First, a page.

• Proctor, Robert N. (2000). Adolf Butenandt (1903-1995): Nobelpreisträger, Nationalsozialist und MPG-Präsident: Ein erster Blick in den Nachlass. Berlin: Max-Planck-Gesellschaft zur Förderung der Wissenschaften. LCCN 2001375957.
  • Proctor, Robert N. (2002) [1999]. Blitzkrieg gegen den Krebs. Gesundheit und Propaganda im Dritten Reich. Stuttgart: Klett-Cotta. ISBN 3-608-91031-X.
  • Proctor, Robert N. (2012). Golden Holocaust: Origins of the Cigarette Catastrophe and the Case for Abolition. Berkeley: University of California Press. ISBN 9780520270169.
  • Cross, Gary S.; Proctor, Robert N. (2014). Packaged Pleasures: How Technology and Marketing Revolutionized Desire. Chicago: University of Chicago Press. ISBN 9780226121277.

See also[edit]

References[edit]

  1. ^ "Stanford History Department : Robert N. Proctor". Stanford University. Archived from the original on 2007-03-19. Retrieved 2007-08-12.
  2. ^ Cohen, Patricia (2003-06-14). "History for Hire in Industry Lawsuits". New York Times. Archived from the original on 2014-01-25. Retrieved 2007-08-12. 'The historical profession has really not been prepared for this,' said Robert N. Proctor, a professor of the history of science at the University of Pennsylvania, who in 1999 became the first historian to testify against the tobacco industry. 'We don't have disclosure rules for publications, we haven't had discussions about the ethics of whether to testify or not to testify.'
  3. ^ "Robert N. Proctor | Department of History". history.stanford.edu. Retrieved 3 January 2018.
  4. ^ "IRWG director hopes to create 'go to' center for gender studies". Stanford News Service. 2004-10-13. Retrieved 2007-08-12.
  5. ^ "Golden Holocaust: Origins of the Cigarette Catastrophe and the Case for Abolition", edited by Robert Proctor and Londa Schiebinger, Stanford University Press, 2008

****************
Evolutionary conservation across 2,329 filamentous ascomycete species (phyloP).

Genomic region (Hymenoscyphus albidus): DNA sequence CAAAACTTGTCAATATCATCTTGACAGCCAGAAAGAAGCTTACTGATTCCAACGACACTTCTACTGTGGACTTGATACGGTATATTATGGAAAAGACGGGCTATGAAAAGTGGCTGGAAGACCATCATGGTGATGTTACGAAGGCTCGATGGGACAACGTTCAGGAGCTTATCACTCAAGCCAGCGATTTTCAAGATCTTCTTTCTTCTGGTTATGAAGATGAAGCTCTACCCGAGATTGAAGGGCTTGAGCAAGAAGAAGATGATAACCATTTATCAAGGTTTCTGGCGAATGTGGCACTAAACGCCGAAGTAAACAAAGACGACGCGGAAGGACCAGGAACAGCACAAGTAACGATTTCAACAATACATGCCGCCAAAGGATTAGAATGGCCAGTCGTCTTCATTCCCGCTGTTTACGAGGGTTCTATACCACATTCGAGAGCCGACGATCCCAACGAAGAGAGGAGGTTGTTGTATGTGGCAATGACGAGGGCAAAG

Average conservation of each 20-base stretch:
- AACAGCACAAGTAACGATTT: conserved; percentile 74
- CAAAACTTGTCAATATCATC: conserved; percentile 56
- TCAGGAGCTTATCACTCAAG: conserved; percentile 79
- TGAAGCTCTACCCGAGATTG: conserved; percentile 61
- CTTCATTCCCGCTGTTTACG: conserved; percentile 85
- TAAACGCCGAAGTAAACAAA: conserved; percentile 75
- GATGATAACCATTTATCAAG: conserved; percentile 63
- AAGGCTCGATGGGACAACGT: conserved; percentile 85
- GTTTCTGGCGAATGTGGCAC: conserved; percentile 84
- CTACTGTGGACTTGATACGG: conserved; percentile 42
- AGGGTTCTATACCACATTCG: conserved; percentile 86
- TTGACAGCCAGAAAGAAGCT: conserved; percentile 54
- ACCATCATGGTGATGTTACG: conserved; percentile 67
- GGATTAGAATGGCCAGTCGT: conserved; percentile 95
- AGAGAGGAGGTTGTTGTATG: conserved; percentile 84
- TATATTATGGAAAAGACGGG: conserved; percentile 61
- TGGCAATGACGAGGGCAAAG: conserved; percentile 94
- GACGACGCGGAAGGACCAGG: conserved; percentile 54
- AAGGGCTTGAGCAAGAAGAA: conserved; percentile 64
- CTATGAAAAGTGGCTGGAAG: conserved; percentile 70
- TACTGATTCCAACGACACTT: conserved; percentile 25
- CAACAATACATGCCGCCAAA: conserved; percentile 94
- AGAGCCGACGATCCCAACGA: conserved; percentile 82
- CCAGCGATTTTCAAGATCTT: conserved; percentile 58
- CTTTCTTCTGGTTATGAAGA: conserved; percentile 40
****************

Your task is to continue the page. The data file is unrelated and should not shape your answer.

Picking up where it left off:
6. ^ Society for Social Studies of Science, Rachel Carson Prize (academic book prize) 2014
  7. ^ Proctor writes in the postcript to his book "Agnotology: The Making and Unmaking of Ignorance, p. 27, that "My hope for devising a new term was to suggest...the historicity and artifactuality of non-knowing and the non-known - and the potential fruitfulness of studying such things. In 1992 I posed this challenge to linguist Iain Boal, and it was he who came up with the term in the spring of that year."
  8. ^ Arenson, Karen W (2006-08-22). "What Organizations Don't Want to Know Can Hurt". New York Times. 'there is a lot more protectiveness than there used to be,' said Dr.Proctor, who is shaping a new field, the study of ignorance, which he calls agnotology. 'It is often safer not to know.'
  9. ^ Kreye, Andrian (2007). "We Will Overcome Agnotology (The Cultural Production Of Ignorance)". The Edge World Question Center 2007. Edge Foundation. p. 6. Retrieved 2007-08-12. This is about a society's choice between listening to science and falling prey to what Stanford science historian Robert N. Proctor calls agnotology (the cultural production of ignorance)
  10. ^ "The Agateer". Research Penn State. Retrieved 2012-08-07.
  11. ^ Writers, Tonya Alanez and John Holland Staff. "N-word causes mistrial of suit over cigarettes". Sun-Sentinel.com. Retrieved 2020-05-25.
  12. ^ "Professor's Use Of Racial Slur Sparks Backlash At Stanford". Palo Alto, CA Patch. 2019-12-13. Retrieved 2020-05-25.

External links[edit]